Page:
Women are held to higher standards of grooming and beauty than men, which affects demand and therefore prices. It is a question of “what retailers can get away with”, says Dr Sara Reis, deputy director of the Women’s Budget Group. “There is higher pressure on women to look good in order to appear professional, and so there may be less withdrawing of demand on women’s clothes and the beauty market even when prices go up.”

Montgomerie puts it in even blunter terms. Overall, prices are increasing because the cost of making and transporting cheap consumer goods has risen since the pandemic, which disrupted labour forces and supply chains. But companies that charge higher prices for women’s products are acting, she says, out of “institutionalised misogyny”.

“Their market research says that women will pay more for products they deem essential, so they charge more to increase revenue. This calculation is used as a kind of business moralism that is really just sex discrimination in which the very physical features of being female become monetised into corporate gain.”

The data on prices for low-cost products tells a similar story. Cheaper items marketed at women have had higher price increases than more expensive ones. From June 2021 to June 2022, high-end tampon brands have increased in price by 2 per cent while low-end brands have risen by 11 per cent.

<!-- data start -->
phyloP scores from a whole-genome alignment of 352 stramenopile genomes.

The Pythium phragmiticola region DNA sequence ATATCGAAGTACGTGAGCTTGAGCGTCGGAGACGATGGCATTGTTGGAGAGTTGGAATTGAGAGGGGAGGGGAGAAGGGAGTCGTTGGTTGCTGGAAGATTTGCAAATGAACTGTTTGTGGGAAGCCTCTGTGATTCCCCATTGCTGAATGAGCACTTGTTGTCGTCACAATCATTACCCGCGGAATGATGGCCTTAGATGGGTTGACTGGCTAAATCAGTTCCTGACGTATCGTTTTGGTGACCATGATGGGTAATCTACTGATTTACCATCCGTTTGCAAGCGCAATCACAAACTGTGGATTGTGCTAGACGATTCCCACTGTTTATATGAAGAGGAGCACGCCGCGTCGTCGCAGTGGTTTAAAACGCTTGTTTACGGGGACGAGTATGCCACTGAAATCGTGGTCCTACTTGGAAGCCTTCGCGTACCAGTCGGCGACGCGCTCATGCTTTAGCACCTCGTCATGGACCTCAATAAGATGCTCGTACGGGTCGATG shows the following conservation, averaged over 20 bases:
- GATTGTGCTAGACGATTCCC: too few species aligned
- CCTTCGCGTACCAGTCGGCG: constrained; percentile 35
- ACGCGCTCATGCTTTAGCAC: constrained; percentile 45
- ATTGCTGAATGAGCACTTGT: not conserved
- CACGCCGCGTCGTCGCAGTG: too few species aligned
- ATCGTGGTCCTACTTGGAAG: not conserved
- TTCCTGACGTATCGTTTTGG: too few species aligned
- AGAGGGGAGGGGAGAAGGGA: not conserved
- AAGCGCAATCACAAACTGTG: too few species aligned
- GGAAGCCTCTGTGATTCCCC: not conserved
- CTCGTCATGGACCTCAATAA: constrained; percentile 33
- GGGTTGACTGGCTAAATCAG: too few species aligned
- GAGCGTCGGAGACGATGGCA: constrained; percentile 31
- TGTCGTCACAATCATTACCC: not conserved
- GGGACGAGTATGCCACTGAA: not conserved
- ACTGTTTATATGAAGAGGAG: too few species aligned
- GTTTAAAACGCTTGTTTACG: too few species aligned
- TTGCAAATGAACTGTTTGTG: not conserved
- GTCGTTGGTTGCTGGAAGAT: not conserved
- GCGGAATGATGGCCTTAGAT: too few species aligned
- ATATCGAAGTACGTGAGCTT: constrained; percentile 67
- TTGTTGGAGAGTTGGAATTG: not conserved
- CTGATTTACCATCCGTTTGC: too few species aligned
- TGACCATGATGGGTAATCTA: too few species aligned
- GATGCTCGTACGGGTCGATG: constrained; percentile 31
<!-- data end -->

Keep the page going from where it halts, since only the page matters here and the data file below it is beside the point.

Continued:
Cheaper versions of products such as hair dye, blouses or bras, including supermarket own-brand lines, have also been rising at higher rates that the more expensive versions, the ONS data shows. This affects women disproportionately, too. Women tend to be poorer; the vast majority of single parents are women, for example. Women are also the majority consumers of household goods. Shopping is often the “unpaid labour” of women, says Montgomerie, so if finding affordable products becomes harder that means “additional unpaid work… to cope with rising prices”.

What we are seeing is “is typical of economic crises”, says Reis. “On top of this worse economic position, women also tend to be the shock absorbers of poverty in their families, going without food, clothing or heating to ensure others – especially their children – don’t. They also tend to be the ones who budget in low-income families, so the cost-of-living crisis is also having an impact on women’s stress and mental health.”